Alcohol taxes in the UK are among the highest in Europe, threatening jobs and leading to less booze being drunk, new figures have shown.
The average price of a pint in a pub has now broken through the £3 barrier for the first time, partly due to "huge" tax increases, said the British Beer & Pub Association (BBPA).
Its report revealed that alcohol consumption increased by 0.6% last year, but was 11% lower than in 2004, and was below the European average.
Drinkers in this country paid the second highest taxes in the European Union on beer and wine and the fourth highest on spirits, said the BBPA.
The gap between alcohol taxes in the UK and other European countries grew last year, with those in this country eight times higher than in France and 11 times higher than in Germany, said the report.
Brigid Simmonds, chief executive of the BBPA, said: "When it comes to alcohol, we need a debate based on the hard facts. Tax rates have soared to unprecedented levels at a time when household budgets are stretched. Huge, 35% rises in beer taxes in the past three years have been deeply damaging to British brewers, who operate one of our most innovative and successful manufacturing industries.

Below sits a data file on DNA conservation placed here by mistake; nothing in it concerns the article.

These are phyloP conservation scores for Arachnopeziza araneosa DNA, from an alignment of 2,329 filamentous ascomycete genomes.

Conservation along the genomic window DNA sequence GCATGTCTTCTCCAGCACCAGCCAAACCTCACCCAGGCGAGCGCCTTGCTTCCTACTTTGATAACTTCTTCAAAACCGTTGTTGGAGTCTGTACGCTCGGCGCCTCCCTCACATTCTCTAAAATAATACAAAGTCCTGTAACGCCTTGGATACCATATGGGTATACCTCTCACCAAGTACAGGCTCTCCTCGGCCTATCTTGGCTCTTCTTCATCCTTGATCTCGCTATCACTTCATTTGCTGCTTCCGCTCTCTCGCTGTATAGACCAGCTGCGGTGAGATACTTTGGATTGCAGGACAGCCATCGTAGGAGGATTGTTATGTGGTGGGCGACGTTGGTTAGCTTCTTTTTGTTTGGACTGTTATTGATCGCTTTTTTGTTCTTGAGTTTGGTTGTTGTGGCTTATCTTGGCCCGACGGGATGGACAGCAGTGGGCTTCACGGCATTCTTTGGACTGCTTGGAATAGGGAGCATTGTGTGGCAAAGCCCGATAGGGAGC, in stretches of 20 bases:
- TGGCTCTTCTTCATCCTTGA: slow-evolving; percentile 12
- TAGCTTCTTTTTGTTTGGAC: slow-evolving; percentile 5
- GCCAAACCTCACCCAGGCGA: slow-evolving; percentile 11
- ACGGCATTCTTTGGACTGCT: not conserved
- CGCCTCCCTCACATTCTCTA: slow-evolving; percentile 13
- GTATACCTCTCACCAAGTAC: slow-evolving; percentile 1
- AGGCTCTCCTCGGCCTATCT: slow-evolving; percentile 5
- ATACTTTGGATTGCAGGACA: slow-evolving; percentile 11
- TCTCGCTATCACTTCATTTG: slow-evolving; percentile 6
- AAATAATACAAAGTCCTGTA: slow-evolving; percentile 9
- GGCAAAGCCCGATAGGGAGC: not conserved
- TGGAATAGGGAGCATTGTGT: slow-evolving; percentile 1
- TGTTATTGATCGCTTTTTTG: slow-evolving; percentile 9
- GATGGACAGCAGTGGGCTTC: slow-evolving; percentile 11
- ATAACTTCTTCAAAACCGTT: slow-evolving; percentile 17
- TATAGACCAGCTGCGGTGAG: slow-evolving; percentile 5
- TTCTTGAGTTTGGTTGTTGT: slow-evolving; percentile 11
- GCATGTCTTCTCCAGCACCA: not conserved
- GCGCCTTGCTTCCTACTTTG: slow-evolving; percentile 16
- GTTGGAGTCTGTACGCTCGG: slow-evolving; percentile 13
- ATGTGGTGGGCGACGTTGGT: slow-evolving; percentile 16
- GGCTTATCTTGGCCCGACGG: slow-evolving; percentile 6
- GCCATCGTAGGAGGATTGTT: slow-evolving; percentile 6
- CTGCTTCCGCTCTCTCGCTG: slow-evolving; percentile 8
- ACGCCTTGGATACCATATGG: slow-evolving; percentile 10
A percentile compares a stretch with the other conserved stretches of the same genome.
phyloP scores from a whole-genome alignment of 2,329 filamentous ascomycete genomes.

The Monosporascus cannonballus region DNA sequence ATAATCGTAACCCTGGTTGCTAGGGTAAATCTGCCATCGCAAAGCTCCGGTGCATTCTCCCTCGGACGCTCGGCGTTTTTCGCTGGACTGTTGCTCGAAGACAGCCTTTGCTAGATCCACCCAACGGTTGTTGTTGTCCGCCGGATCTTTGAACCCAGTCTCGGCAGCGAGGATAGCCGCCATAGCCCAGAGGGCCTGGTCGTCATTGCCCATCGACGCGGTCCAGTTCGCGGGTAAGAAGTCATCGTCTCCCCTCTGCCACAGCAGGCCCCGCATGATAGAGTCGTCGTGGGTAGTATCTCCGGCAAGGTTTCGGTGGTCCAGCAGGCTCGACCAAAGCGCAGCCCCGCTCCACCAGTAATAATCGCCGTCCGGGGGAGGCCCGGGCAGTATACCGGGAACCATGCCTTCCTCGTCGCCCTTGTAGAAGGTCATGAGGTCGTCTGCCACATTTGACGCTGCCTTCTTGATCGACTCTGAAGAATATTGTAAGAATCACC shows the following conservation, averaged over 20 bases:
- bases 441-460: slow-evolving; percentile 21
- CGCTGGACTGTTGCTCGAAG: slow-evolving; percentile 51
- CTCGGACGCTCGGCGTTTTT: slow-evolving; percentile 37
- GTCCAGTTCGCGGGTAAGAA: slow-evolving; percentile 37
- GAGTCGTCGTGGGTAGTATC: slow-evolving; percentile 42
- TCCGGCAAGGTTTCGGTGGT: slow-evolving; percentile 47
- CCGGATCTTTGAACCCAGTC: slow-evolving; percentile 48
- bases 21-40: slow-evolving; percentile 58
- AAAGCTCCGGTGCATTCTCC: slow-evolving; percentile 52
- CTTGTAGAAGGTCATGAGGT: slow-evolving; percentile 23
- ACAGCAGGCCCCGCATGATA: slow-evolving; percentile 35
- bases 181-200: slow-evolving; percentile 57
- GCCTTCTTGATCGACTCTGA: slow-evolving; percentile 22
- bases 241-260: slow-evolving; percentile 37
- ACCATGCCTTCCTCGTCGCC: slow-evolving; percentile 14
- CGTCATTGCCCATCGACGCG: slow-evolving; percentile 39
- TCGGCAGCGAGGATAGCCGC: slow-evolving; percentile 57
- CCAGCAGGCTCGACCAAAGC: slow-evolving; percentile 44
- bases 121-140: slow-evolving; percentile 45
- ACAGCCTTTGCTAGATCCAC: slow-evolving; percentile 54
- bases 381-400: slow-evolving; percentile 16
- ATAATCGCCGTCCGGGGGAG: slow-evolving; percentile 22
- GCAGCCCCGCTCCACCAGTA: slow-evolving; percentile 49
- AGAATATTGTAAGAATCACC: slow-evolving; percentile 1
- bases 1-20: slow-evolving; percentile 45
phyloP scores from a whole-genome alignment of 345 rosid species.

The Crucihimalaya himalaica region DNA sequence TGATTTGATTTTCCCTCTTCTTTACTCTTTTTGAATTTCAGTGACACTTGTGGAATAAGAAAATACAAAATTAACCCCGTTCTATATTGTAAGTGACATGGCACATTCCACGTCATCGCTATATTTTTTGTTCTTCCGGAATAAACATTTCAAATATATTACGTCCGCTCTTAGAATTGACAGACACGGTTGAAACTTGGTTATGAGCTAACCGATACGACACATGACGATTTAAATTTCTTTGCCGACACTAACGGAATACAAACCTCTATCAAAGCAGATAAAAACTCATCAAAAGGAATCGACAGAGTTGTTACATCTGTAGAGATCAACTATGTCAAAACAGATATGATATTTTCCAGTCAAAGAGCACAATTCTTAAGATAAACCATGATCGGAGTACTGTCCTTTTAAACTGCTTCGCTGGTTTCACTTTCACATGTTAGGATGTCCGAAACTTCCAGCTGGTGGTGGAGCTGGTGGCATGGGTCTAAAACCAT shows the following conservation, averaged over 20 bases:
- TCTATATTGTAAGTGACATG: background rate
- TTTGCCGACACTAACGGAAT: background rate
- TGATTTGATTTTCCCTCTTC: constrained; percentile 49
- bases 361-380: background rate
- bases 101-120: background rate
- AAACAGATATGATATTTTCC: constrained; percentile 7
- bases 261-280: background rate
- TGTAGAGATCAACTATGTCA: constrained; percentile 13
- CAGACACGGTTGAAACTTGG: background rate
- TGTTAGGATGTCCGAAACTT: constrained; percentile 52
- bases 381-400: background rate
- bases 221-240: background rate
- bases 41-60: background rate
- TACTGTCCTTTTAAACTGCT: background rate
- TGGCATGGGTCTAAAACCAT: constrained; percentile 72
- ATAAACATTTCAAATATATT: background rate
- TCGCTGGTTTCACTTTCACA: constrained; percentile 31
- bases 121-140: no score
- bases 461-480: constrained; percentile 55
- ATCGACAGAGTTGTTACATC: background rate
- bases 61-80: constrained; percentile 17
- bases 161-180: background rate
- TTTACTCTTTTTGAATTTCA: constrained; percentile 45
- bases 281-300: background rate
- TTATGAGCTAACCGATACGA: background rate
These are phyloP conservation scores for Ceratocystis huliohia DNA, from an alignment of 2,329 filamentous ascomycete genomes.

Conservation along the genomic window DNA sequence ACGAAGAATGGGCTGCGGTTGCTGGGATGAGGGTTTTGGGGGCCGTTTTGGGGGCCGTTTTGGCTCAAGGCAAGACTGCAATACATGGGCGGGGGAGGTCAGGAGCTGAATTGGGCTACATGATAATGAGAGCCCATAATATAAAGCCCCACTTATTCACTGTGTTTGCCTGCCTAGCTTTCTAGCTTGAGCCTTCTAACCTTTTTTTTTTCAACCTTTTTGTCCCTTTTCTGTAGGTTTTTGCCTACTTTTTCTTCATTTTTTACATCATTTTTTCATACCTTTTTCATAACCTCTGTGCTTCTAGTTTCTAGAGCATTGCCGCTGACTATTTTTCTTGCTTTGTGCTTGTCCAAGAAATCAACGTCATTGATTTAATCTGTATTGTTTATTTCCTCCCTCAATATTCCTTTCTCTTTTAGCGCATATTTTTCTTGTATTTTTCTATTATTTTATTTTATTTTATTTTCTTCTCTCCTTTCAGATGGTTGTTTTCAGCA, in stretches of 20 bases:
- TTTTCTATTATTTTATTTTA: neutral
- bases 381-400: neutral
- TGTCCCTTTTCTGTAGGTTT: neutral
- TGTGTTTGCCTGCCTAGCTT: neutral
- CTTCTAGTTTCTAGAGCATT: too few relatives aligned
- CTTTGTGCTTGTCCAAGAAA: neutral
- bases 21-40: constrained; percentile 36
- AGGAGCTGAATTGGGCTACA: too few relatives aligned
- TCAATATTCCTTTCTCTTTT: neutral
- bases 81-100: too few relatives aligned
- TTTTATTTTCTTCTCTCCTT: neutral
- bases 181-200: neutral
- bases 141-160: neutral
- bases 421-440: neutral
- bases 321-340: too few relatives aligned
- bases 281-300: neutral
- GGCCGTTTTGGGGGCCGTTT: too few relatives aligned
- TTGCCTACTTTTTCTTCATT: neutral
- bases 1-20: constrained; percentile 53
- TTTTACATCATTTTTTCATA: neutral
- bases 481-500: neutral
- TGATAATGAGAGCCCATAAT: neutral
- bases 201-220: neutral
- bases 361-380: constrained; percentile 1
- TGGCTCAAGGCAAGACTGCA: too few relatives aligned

"The number of those drinking above health guidelines has been falling for a number of years and industry is rightly investing in responsible drinking campaigns - yet some still demand ever- increasing restrictions and taxes. It's time the debate caught up with the hard facts."
The North East is the cheapest region for beer, pub wine costs least in the Midlands while Wales is best for spirits, according to the study.